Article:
chert

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chert:

see flintflint,
variety of quartz that commonly occurs in rounded nodules and whose crystal structure is not visible to the naked eye. Flint is dark gray, smoky brown, or black in color; pale gray flint is called chert.
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Chert

 

a mineral formation consisting of crystalline and amorphous silica (opal, chalcedony, or quartz). Chert is widespread in nature in the form of concretions, nodules, and seams that either lie parallel with the enclosing limestone and chalk deposits or cut across bedding. It is formed either by diagenesis of deposits, by catagenesis of rocks, or by weathering. It has a hardness of 7 on the mineralogical scale and breaks with a conchoidal fracture. Because of its ability to form a sharp cutting edge when chipped, chert (flint) was used by man from the most ancient times to the Iron Age to make stone tools.

chert

[chərt]
(petrology)
A hard, dense, sedimentary rock composed of fine-grained silica, characterized by a semivitreous to dull luster and a splintery to conchoidal fracture; commonly gray, black, reddish brown, or green. Also known as hornstone; phthanite.

chert

A very fine-grained dense rock consisting of chalcedony or opal, often with some quartz, and sometimes with calcite, iron oxide, organic matter, or other impurities; has a homogeneous texture and white, gray, or black color; some of its constituents may react with cement alkalies and therefore may be undesirable as concrete aggregate for exposed concrete in northern climates.
References in periodicals archive ?
Number, movements, and general biology of Steller sea lions on Tuleny Island [Chislennost', peremeshcheniya i osnovnye cherty biologii sivucha o.
Jones (1953) and Wilson and Majewske (1960) recognized four subdivisions of the "cherty Lower Devonian" in the subsurface of the Midland Basin, in ascending order: (1) dark shale with conodonts and spores (0-45 feet thick); (2) dark chert and cherty limestone (100-300 feet thick); (3) fossiliferous calcarenitic limestone (450 feet thick); and (4) light-colored chert and limestone (200 feet thick).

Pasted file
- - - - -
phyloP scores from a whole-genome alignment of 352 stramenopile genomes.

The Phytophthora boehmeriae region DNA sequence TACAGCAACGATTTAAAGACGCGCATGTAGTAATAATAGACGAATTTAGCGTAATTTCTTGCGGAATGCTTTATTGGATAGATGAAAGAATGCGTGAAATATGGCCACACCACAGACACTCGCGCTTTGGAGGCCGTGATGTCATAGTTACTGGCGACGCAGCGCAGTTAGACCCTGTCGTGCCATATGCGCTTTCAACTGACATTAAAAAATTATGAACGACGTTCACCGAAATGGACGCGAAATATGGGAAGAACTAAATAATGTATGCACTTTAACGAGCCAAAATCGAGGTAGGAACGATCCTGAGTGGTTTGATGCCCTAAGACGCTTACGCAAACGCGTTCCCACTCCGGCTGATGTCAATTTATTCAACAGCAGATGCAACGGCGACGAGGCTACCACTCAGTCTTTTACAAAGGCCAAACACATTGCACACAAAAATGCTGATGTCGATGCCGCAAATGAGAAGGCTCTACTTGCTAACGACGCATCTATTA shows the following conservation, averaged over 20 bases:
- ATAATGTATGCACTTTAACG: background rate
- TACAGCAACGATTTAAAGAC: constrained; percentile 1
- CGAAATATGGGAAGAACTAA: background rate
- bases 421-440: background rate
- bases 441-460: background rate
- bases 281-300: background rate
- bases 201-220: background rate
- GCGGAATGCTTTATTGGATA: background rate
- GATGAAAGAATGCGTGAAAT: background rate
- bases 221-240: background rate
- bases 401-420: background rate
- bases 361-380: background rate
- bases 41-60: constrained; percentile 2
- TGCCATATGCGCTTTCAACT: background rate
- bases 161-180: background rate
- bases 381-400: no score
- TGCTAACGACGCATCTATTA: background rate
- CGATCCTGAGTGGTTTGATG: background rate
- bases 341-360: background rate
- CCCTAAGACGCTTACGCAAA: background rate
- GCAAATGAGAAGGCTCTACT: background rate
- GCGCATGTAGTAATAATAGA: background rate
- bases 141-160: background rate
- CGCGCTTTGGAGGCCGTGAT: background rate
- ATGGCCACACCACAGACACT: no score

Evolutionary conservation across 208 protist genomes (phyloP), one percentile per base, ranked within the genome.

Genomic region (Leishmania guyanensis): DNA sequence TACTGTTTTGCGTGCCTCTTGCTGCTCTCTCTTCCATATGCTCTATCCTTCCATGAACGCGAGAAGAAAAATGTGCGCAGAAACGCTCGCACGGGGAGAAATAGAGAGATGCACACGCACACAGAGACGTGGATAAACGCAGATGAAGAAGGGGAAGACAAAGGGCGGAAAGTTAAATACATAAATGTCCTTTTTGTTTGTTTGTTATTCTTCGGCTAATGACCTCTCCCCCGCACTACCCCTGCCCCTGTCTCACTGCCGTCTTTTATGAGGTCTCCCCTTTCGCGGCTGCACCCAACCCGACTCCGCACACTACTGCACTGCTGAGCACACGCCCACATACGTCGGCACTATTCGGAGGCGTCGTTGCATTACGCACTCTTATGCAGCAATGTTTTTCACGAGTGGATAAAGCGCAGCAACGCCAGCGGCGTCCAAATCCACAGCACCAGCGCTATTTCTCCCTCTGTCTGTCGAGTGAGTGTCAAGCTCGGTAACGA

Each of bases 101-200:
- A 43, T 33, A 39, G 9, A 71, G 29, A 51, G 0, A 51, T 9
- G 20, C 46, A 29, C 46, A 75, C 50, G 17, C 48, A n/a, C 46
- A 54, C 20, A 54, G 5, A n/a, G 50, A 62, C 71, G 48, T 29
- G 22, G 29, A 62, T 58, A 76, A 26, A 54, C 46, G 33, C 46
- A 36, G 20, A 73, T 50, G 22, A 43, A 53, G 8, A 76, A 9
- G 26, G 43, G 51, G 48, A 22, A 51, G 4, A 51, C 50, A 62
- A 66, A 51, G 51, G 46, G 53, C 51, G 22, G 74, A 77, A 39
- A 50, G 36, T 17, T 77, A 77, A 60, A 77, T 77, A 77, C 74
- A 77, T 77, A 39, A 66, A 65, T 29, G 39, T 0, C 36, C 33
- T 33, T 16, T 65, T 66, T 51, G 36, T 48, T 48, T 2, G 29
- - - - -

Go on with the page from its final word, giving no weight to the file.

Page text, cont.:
Species: Red oak, maple, white birch, cherty, European beech, alder, knotty alder, knotty pine, birch, walnut, mahogany, pecan, MDF
An interval of cherty rocks having alternating silica-rich and silica-poor layers, situated at the stratigraphic contact between the footwall mafic volcanic and hangingwall sedimentary successions, likely reflects a chemical precipitate deposited during a hiatus in volcanic activity prior to the onset of turbidite sedimentation (Fig.
John Do cherty, Loan head, said: ''Ricks en's forearm smash was 10 times worse than what Harts on was supposed to have done.
Large points are found throughout the Kimberley, but it is only in the south and southeast that craftsmen, utilising massive white cherty material suitable for heat treatment, consistently produced points more than 80 mm long.
In particular a cherty horizon, analyses tabulated above, that caps known sulphide mineralisation displays abundant indications of a strong VMS system (high Cu, Zn, Pb, Au, Ag, low Mg, Ti, Al).
Several zones of stratiform sulfide replacement mineralization with cherty silica alteration containing up to 70% sulfides, primarily fine-grained pyrite, arsenopyrite and stibnite and to a lessor extent chalcopyrite and sphalerite, have been located within the claim group.
Species: Alder, ash, birch, cherty, mahogany, hard & soft maple, red oak, poplar, walnut, MDF, others on request
Tadashi Fukui, Kyoto Sangyo University, and Yasushi Iwamoto, University of Tokyo, "Policy Options for Financing the Future Medical and Long-Term Care Costs in Japan" Discussants: Epictetus Patalinghug and Raj Cherty
Overlying, and in thrust fault contact with, the Rabbitkettle Formation are black shales and black cherty siltstones of the Earn Group (Portrait Lake Formation).
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